Agents of U.S. Customs and Border Protection and Immigration and Customs Enforcement aren't getting sufficient training to handle the assaults they face along the Mexican border, including the San Diego region, which the government says is near the top for attacks against its officers, per a study released September 4 by the Homeland Security department's Office of Inspector General.
The statistics show the San Diego's Border Patrol sector ranked third in assaults during the seven fiscal years ending in 2017, with a total of 693, representing 13.7 percent of total attacks for the agency. Placing fourth was the El Centro sector at 9.8 percent with 500 reported incidents. Tucson topped the list at 1369, followed by the Rio Grande Valley with 1226.
"Half of all assaults against CBP law enforcement officers during this period involved a projectile, such as a rock," according to the report, requested by the Senate Committee on Homeland Security and Governmental Affairs.
The official numbers have trended down over the years, but auditors determined that the information can't be trusted. "For a number of reasons, the data is unreliable and does not accurately reflect whether assaults have increased or decreased," according to the document.
"Overall, from FY 2010 to FY 2017, the number of assaults against [Border and Customs] law enforcement officers decreased from 1,089 to 856, while assaults of ICE law enforcement officers remained the same at 48. However, the data does not show a clear trend over that time period, and the number of assaults varied widely from year to year."
In addition to five cases in which handguns were presented or used, "one incident involved an edged weapon like a knife and another involved a Taser. Five subjects used vehicles in the assault." In 29 incidents, "the law enforcement officer sustained assault-related injuries. We have no information about days of work lost due to injury."
Auditors blamed both Customs and Border Protection and ICE for failing to collect detailed information regarding many of the cases, leading to training and force deficiencies.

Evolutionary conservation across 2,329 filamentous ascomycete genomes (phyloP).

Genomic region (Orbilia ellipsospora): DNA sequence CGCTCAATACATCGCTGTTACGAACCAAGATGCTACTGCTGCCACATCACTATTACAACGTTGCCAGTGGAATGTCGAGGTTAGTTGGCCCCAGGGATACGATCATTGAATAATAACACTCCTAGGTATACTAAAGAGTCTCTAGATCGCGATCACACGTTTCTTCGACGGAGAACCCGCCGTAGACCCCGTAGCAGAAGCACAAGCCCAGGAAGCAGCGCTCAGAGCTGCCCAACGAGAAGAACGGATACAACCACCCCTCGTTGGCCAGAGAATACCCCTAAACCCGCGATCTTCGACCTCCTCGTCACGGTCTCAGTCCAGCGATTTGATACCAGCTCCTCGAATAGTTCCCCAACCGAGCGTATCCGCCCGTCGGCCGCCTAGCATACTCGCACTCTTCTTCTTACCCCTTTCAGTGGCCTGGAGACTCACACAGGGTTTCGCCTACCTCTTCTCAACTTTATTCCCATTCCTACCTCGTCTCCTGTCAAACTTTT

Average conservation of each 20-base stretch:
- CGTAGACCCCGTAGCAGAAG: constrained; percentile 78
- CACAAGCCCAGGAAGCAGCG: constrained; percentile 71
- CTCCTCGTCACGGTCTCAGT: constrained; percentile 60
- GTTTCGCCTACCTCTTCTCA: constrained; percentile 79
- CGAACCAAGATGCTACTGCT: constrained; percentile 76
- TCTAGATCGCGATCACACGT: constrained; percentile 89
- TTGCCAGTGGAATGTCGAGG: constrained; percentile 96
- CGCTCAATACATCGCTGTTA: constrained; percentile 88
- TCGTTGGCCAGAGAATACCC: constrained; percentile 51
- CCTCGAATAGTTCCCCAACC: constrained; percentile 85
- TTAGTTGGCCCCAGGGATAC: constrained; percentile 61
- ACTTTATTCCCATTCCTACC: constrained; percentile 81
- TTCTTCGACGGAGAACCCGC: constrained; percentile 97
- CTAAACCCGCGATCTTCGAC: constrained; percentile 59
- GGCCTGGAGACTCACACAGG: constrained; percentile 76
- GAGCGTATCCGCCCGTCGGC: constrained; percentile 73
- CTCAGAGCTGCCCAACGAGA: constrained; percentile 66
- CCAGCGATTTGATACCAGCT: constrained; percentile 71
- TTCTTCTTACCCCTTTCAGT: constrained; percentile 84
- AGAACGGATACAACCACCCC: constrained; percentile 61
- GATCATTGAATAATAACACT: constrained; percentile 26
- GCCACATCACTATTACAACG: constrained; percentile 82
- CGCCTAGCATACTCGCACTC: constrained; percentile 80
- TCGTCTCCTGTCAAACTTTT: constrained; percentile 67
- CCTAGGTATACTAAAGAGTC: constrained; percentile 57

"CBP and ICE law enforcement officers do not always use the appropriate method to document assaults. Second, the officers are still unfamiliar with the tracking systems, and at ICE, in particular, a technical anomaly may not prompt law enforcement officers to officially report an assault in the correct system."
"Without reliable and accurate data on assaults, neither component can properly evaluate and adjust training, assess risks, and allocate resources to address assaults," added the document, which blasted what it said were lax training practices.
"ICE field offices we visited varied widely in their defensive tactics training. During our interviews in one field office, 5 of the 12 law enforcement officers we interviewed could not remember the last time they received defensive tactics training."
Added the report, "This was supported by ICE training data, which indicated that in FY 2017, only 6 of 84 (7 percent) law enforcement officers in that particular location attended defensive tactics training. Another field office had not conducted any defensive tactics training since 2015."
Said the auditors, "Law enforcement officers told us that training did not occur frequently enough, content was lacking, and the delivery was not applicable to the real world. Although it makes sense for field offices to have flexibility in providing training, at least 75 percent of the law enforcement officers we interviewed said they wanted additional training."
In particular, the document says, ICE officers asked for training on ways to protect themselves during border confrontations with migrants. "The respondents indicated they would like scenario-based content that focuses on defensive tactics, verbal de-escalation techniques, and hand-or-ground-fighting."